: cold water :
The Manta Ray
by ying

Dear LeTania,

I went to the marina alone on Thursday. It was mostly just to get out of my apartment (I've been waking up at six in the morning for no apparent reason...last night I tried and tried to stay asleep and still woke up at 6:30) because I didn't want to wake Ayumi, who sleeps until nine like a normal human being, but on another level--and I know this sounds stupid, don't laugh at me--I chose the marina and not some other place because everytime I go there, even now, I feel as if I would find you there, smiling at the end of the fishing pier speaking softly as the sun set. As we did one day a long time ago.

My legs were still sore from running to the marina with Simone on Monday, and I thought about walking off the lactic acid, but then the 51 bus presented itself and I took it down University to the Amtrak station, which is under the bridge where highway 80 meets 580. I walked the rest of the way. It was cloudy, the kind they call overcast, the sky looked like an enormous handmade sheet of gray paper. You know, the kind made out of pulp and screens that leave it textured, not quite flat. There was mist. As I walked along the southernedge of land and water, just feeling the mist like fine rain on my face and not really thinking about anything in particular, it occurred to me how colorless water really was; without the sky to reflect the sea was the grayish green of sludge.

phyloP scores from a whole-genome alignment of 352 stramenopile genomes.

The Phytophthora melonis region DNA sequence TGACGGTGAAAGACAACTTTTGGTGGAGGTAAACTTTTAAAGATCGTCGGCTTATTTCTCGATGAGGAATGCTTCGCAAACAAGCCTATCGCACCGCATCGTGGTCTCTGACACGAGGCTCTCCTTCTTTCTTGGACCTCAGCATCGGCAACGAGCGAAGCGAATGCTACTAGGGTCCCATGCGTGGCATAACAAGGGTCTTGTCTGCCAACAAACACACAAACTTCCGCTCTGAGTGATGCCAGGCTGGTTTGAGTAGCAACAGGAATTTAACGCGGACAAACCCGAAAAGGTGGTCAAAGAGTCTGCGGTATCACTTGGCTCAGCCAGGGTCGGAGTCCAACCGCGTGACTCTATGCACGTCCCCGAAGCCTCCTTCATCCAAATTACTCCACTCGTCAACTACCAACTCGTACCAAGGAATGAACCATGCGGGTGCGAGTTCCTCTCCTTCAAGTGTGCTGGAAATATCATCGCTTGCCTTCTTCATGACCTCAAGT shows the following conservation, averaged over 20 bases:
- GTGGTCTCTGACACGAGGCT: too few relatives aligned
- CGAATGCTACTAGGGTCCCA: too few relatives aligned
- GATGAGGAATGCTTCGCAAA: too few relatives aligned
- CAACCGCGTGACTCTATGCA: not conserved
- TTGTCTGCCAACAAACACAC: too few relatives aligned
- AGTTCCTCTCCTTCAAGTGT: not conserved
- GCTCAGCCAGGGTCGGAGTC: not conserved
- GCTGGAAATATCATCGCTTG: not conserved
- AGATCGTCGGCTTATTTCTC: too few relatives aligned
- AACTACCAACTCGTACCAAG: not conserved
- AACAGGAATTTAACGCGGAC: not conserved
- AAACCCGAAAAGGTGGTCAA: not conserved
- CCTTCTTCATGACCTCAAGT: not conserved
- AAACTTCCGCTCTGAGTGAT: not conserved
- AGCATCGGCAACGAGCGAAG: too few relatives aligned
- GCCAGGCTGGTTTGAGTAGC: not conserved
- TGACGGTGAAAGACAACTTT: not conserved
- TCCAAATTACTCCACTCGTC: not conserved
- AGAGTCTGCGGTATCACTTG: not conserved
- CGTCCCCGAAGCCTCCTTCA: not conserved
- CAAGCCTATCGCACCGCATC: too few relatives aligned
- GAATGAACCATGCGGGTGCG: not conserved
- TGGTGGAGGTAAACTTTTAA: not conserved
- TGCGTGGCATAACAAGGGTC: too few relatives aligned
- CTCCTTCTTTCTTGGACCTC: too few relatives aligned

Anyways. I walked past several docks for windsurfing (actually went on some of them, stood on the edge feeling the motion of the waters), past a restaurant named His Lordship which opened at eleven (drat...I was hungry and it was only eight in the morning), past a janitor with a hose, past the largely empty parking lot and onto the pier.

There was a dome-shaped tent at the end of the pier. I felt strange walking toward it, as if I were not myself but someone from another time seeking a guru who lived in the middle of the sea. The pier seemed to stretch itself out as I walked. Maybe because I was hungry. It felt endlessly long.